Last night I helped run a booth for PSEF at a Women in Engineering (WIEP) event.There was a great turn out and girls asked a ton of great questions so I thought I’d blog about a few of the frequent questions girls asked last night. I often got, are the classes really as scary as people make them out to be? You will often hear that first year engineering is just one huge weed out process, but I have found that as long as you keep up with your work, you’ll do just fine. It’s true that you know longer have your parents there to remind you to do your homework, but chances are that if you’re interested in Purdue Engineering, they probably don’t have to anyway.
I also got asked about whether or not they they had to know what type of engineering they wanted to go into before they got here. All first year engineers start off as just that, First-Year Engineers (FYE’s). You don’t declare which school you want to be in until sophomore year. All FYE’s are required to take an engineering class that allows them to be exposed to all the different types of engineering disciplines. For example my engineering class is visited by at least two professional schools a week. They come into our class, give us a presentation trying to sell us their school, and then they are there to answer any school specific questions we may have. It’s nice because I came in thinking I wanted biomedical engineering but then learned that biological engineering was more what I wanted. Now I’m even thinking Industrial Engineering, something I didn’t even know what it was until the schools representatives came into my Engineering 131 class.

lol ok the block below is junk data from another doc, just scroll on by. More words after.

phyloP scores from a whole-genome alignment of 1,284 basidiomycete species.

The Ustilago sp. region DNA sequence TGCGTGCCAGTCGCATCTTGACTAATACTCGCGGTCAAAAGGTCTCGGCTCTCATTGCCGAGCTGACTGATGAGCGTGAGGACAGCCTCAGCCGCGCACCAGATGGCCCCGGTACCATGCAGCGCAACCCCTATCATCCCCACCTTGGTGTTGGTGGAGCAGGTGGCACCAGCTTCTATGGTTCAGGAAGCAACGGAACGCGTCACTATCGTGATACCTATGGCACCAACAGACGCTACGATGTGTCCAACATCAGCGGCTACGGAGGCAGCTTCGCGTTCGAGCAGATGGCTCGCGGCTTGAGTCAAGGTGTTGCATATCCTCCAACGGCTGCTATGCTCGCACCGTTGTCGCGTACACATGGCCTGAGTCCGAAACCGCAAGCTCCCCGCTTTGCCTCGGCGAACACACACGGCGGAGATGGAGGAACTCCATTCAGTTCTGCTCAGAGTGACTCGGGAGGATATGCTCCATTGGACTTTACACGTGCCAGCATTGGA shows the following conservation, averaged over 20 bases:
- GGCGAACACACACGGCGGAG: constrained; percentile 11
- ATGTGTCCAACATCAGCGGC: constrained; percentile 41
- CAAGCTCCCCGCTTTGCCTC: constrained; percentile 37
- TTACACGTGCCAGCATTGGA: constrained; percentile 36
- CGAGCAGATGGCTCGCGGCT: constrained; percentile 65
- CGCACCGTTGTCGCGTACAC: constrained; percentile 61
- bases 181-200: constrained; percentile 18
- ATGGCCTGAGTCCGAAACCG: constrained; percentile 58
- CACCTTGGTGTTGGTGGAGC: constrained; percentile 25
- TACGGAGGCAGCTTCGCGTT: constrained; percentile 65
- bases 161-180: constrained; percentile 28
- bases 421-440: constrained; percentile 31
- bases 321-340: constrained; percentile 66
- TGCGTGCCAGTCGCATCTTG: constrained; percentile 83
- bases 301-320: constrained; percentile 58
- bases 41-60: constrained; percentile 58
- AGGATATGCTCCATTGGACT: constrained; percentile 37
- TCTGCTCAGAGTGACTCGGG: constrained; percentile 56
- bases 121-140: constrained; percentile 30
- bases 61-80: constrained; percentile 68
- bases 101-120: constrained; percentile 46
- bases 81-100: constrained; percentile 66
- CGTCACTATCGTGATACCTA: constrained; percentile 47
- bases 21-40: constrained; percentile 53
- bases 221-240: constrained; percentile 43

One last common question was about learning communities. I am in the Women in Engineering learning community and I take the Women in Enigneering Seminar. There is an application for learning communities on your myPortal account (what you used to apply to Purdue). Purdue offers many learning communities, some require you to live with the other members and some require you to take classes. Women in Engineering is a residency hall program that allows me to live with just other women engineers. It’s kind of nice because if I have a homework question, I can just walk down the hall and knock on doors until I find someone who can help me, because we’re all taking virtually the same classes. Another popular learning community is EPICS. This is another residency program where you live with other engineers in EPICS. You also take classes with them and work on a real world project. Many students who do EPICS put it down as real work experience on their resumes because they are projects that are actually implemented by the companies who hire Purdue’s EPICS program.
There are so many great things about being a Purdue Engineer. I never visited campus before I came here, I just knew what high regards Purdue Engineers were held in and knew I wanted it for myself. That’s not to say you shouldn’t visit, everyone should come get a tour of the engineering campus from PSEF! If you’re interested, you can even shadow one of us to our classes.